One of the lesser-known provisions in the new health law may have one of the biggest and longest-lived impacts.
As baby boomers edge into their 60s, many wonder how they will get care, if they're unable to care for themselves.
Jim Firman says the answer lies in the Community Living Assistance Service and Supports (CLASS) Act – a section of the new health law that would establish a federal insurance program for long-term care. Firman has been president and CEO of the National Council on Aging since 1995. He says that the CLASS Act was "literally one of Ted Kennedy’s dying wishes," and that now "is the right time" to establish the benefit championed by the late Massachusetts senator.
He spoke with KHN's Peggy Girshman recently at the annual Aging in America meeting. Here are edited excerpts of that interview.
Q. How do you characterize what's going to happen in the next 10 to 20 years with long-term care in this country?
A: Right now, millions of older adults who have worked hard all their lives are forced to spend down their life savings and go into an expensive nursing home, just because they can't afford care at home. The health reform plan makes it easier for individuals on Medicaid to get care in their own homes. It also means that spouses of people receiving home care on Medicaid will no longer have to be forced down into poverty before they get help.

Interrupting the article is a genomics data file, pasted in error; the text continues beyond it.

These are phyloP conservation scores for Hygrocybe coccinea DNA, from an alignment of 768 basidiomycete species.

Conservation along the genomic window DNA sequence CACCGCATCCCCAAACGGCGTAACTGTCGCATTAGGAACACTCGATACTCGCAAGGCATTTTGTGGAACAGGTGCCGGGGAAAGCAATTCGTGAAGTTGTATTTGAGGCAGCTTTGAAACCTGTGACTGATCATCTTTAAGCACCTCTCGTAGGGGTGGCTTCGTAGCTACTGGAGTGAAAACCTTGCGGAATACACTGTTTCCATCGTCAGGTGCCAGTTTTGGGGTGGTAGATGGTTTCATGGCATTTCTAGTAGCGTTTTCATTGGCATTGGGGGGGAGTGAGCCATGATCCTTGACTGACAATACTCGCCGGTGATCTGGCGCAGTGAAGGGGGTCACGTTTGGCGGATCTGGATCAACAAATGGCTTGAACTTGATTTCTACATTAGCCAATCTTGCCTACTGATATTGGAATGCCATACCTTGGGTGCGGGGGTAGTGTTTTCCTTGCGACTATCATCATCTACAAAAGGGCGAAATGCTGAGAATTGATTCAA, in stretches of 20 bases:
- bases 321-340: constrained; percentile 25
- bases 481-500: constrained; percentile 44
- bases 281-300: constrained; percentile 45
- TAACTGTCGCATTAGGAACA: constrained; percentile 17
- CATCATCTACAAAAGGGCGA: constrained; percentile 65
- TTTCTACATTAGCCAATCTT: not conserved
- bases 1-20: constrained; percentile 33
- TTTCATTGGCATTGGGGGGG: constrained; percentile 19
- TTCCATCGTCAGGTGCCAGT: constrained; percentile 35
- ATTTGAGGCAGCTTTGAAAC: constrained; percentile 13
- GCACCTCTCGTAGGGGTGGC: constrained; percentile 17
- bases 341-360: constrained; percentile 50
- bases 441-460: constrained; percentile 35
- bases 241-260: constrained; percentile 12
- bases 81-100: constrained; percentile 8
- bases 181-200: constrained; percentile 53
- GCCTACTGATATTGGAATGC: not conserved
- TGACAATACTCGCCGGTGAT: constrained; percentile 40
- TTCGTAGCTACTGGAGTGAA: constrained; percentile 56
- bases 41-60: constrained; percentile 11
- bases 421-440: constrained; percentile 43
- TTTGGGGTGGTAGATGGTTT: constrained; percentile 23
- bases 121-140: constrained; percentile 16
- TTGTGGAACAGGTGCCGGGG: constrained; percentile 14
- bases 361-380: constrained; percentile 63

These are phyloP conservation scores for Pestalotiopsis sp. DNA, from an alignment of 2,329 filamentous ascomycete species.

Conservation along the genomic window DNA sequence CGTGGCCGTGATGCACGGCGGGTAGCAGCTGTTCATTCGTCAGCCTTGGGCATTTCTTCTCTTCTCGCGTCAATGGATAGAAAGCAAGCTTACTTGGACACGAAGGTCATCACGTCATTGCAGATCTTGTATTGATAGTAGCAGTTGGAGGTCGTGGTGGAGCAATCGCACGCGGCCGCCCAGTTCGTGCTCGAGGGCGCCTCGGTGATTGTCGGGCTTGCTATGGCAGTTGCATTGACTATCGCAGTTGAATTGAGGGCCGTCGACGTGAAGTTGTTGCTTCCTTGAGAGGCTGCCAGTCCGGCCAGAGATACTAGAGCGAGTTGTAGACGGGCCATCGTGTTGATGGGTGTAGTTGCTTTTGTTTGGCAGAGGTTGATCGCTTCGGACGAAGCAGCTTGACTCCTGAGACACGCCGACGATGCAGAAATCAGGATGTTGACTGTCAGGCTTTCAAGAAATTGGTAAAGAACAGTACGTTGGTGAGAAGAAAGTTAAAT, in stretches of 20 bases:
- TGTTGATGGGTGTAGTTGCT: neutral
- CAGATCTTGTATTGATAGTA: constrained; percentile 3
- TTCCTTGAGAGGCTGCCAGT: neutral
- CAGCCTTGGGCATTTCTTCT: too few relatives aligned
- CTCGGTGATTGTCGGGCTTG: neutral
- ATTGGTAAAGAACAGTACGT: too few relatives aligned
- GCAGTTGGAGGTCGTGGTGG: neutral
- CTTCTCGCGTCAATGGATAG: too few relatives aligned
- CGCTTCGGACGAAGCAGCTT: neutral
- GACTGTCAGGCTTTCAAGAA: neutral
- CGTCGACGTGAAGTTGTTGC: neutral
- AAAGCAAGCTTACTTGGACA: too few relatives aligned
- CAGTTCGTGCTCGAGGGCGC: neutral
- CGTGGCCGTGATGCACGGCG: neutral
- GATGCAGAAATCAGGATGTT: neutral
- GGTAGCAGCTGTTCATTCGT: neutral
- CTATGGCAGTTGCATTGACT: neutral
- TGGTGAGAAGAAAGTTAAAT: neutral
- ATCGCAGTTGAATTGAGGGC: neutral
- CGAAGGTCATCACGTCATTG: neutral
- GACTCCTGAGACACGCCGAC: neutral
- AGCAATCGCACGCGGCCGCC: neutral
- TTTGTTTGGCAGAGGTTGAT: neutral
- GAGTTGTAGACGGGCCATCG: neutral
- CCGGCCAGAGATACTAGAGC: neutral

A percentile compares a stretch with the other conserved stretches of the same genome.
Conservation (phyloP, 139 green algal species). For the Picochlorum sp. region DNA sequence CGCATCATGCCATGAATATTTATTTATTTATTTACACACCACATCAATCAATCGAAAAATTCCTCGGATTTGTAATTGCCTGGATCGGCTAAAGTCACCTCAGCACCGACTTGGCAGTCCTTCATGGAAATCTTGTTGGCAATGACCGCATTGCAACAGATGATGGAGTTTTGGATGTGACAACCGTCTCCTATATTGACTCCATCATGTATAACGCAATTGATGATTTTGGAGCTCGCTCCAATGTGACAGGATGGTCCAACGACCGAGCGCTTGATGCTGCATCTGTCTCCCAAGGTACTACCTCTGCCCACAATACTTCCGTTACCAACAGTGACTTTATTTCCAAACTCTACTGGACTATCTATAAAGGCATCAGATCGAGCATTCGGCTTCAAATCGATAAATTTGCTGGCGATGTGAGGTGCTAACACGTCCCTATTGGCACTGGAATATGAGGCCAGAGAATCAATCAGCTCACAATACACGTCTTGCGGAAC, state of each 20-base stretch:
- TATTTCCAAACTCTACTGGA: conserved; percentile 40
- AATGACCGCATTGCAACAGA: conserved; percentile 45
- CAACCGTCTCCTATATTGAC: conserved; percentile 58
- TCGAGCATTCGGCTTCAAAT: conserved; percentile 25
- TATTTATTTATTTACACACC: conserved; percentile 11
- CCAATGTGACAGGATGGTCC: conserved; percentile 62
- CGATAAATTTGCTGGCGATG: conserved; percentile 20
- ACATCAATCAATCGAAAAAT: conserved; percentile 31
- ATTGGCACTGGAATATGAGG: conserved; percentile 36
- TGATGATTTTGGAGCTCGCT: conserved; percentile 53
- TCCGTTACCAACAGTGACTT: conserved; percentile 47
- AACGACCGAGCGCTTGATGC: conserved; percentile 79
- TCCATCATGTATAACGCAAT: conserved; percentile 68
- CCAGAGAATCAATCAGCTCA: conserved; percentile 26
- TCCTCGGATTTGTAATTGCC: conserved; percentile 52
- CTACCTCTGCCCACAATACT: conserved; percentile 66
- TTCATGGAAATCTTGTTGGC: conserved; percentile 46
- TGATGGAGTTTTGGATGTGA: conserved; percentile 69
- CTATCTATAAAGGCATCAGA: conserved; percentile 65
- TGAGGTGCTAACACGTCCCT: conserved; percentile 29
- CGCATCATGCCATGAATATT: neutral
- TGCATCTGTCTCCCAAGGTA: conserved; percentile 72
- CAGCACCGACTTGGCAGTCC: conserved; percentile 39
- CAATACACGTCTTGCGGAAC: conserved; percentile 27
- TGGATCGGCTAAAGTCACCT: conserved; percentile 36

Equally important and even less known is the fact that this new health care plan creates a major national insurance program to help people pay for long-term care at home. People who are working will voluntarily opt to pay in, it will be a payroll deduction if they choose to do this, and after paying in for five years, they will be eligible to earn an average of $75 per day in cash on a monthly benefit basis to help them pay for home and community based care.
Q: Seventy-five dollars a day doesn't pay for that much now, let alone 20 years from now. How do you answer critics that say this a drop in the bucket in providing long term care insurance for people?
A: I think they're wrong. Think about it from the business point of view. In my neighborhood – I live in Arlington, Va. – within six blocks of me, I know two elderly people who are frail and need help, and I know two people who are in their late 50s and have had strokes and are both paralyzed. If they were able to pool their money, which would come to about $112,000 a year between them, I could put together an incredible package of services and care and support to keep those people in their homes.
It's not enough to keep people in nursing homes, where you're paying for room and board and a whole bunch of things other than care and depreciation and in for-profit homes you're also paying for profit. But, don't underestimate the power of $75 a day. That could help most people, particularly if it's complementing efforts made by family members and other kinds of things.
Q: How would you describe what the need is going to be in the next 10, 20, 30 years for long term care -- whether it's community-based or nursing-home based?